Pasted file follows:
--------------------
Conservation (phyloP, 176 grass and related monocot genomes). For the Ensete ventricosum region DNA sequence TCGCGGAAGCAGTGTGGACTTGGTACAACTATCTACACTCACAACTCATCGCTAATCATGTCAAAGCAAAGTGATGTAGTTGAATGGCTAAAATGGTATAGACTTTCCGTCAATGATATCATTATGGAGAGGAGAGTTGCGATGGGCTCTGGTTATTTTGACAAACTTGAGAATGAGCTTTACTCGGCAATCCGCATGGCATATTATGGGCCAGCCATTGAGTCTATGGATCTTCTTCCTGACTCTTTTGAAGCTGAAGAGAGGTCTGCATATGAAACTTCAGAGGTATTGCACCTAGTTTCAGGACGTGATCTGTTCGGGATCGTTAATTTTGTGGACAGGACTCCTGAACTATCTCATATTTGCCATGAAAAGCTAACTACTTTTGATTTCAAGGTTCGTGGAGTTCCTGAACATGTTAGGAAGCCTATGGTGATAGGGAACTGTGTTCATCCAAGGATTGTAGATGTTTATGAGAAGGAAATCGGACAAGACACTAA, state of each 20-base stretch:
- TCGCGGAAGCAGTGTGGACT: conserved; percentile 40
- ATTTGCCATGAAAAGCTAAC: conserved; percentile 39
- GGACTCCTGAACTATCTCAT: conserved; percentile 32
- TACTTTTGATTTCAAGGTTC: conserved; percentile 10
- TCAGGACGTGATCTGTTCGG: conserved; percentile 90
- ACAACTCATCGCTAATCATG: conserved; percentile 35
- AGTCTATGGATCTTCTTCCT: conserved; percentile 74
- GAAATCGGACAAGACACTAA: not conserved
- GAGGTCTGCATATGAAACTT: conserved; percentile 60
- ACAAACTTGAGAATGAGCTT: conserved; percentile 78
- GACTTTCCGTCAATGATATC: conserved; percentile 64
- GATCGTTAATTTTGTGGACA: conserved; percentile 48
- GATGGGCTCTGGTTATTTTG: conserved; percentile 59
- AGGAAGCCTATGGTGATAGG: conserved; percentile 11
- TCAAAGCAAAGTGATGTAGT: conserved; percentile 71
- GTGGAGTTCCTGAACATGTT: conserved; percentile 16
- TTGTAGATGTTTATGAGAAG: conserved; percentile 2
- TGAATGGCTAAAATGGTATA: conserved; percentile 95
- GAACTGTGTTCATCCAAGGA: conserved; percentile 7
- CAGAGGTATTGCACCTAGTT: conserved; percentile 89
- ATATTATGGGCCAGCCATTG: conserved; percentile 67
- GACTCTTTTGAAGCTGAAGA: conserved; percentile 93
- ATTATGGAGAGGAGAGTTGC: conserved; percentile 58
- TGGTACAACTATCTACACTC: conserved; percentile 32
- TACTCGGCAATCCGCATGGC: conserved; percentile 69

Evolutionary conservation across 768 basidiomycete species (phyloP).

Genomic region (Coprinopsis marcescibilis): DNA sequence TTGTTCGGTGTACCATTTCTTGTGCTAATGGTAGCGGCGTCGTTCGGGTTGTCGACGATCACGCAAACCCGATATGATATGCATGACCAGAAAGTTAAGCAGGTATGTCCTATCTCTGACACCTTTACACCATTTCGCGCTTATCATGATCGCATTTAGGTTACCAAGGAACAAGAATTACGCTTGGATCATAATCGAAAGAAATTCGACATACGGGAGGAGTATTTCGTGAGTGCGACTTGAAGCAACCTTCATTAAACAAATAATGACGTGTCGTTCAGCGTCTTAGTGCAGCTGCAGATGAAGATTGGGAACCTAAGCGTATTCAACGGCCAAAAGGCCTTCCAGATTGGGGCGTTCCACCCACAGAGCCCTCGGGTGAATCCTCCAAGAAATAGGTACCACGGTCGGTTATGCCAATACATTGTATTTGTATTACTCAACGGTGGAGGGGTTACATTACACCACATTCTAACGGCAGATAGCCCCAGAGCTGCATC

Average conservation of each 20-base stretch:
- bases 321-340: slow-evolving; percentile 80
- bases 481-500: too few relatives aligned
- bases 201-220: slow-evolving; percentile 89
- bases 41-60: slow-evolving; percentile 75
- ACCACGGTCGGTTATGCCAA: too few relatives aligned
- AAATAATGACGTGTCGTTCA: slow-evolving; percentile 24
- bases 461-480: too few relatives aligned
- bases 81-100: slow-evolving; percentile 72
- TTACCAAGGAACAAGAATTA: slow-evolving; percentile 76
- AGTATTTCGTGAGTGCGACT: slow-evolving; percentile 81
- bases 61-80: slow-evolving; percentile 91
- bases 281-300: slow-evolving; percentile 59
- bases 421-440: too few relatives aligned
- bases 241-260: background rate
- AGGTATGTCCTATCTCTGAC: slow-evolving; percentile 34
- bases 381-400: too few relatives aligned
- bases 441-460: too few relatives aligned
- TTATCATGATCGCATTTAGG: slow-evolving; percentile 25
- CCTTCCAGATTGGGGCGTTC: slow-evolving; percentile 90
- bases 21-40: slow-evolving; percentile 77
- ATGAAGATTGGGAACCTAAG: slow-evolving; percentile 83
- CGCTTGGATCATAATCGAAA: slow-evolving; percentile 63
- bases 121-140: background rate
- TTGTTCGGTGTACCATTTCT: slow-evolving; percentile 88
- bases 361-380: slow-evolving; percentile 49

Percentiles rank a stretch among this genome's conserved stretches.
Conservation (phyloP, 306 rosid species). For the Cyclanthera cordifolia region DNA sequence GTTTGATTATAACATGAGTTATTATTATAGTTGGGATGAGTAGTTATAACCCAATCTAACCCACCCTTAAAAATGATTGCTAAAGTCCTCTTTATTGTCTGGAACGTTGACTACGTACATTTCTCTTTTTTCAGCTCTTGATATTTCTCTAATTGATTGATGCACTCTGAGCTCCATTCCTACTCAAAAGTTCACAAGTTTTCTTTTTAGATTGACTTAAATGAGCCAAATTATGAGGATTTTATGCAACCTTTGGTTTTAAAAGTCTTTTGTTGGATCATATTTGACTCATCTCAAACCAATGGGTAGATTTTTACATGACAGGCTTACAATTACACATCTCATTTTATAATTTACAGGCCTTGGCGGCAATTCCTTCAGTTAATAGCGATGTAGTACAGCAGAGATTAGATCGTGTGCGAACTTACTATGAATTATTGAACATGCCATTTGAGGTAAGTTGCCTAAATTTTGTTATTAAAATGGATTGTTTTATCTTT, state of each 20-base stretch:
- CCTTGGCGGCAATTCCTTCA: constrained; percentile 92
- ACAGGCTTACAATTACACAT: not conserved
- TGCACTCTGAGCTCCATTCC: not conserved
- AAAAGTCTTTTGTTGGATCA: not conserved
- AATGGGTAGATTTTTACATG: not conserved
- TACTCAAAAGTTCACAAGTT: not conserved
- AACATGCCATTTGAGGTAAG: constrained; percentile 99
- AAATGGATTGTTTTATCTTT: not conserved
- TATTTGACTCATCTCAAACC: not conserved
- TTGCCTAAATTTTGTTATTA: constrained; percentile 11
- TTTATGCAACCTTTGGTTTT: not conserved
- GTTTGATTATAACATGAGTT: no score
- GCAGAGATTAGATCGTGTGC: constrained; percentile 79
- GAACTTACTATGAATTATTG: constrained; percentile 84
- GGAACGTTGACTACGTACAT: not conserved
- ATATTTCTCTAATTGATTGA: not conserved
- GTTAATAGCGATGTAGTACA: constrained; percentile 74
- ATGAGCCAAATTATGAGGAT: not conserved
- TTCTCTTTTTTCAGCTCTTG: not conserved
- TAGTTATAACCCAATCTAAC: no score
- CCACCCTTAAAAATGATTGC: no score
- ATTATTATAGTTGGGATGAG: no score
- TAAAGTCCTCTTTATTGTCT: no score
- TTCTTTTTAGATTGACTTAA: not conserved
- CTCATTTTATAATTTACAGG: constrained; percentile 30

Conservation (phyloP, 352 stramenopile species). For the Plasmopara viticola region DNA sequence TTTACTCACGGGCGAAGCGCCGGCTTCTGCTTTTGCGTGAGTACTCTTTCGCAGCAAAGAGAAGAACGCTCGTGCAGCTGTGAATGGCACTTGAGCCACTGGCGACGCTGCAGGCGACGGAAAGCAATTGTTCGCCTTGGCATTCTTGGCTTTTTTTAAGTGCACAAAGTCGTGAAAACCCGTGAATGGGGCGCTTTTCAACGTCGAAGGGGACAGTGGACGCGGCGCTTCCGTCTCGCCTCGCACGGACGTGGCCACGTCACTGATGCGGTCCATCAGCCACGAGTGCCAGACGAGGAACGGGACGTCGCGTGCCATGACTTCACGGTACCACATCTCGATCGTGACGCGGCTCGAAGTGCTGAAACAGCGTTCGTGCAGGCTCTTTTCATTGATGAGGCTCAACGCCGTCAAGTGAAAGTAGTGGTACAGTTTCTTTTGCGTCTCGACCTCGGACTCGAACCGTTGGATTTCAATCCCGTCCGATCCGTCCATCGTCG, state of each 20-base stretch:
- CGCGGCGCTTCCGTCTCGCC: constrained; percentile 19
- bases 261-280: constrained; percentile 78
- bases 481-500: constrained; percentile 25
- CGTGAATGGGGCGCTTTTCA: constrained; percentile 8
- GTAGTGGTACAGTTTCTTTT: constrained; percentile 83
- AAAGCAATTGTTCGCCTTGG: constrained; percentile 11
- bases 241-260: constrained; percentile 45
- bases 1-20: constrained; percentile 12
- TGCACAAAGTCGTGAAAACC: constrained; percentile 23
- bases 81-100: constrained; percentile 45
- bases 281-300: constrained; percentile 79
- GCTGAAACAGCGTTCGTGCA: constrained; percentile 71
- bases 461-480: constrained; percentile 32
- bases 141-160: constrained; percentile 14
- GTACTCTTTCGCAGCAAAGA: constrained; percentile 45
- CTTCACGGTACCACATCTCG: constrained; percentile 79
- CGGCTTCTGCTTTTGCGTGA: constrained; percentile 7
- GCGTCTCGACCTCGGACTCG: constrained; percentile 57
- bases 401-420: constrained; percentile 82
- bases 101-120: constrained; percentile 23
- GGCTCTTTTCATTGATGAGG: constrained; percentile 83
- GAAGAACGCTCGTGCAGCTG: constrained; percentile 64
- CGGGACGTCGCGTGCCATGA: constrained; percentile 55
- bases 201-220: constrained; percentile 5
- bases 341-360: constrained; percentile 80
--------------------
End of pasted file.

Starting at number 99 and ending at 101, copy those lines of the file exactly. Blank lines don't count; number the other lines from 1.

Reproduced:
- CGGCTTCTGCTTTTGCGTGA: constrained; percentile 7
- GCGTCTCGACCTCGGACTCG: constrained; percentile 57
- bases 401-420: constrained; percentile 82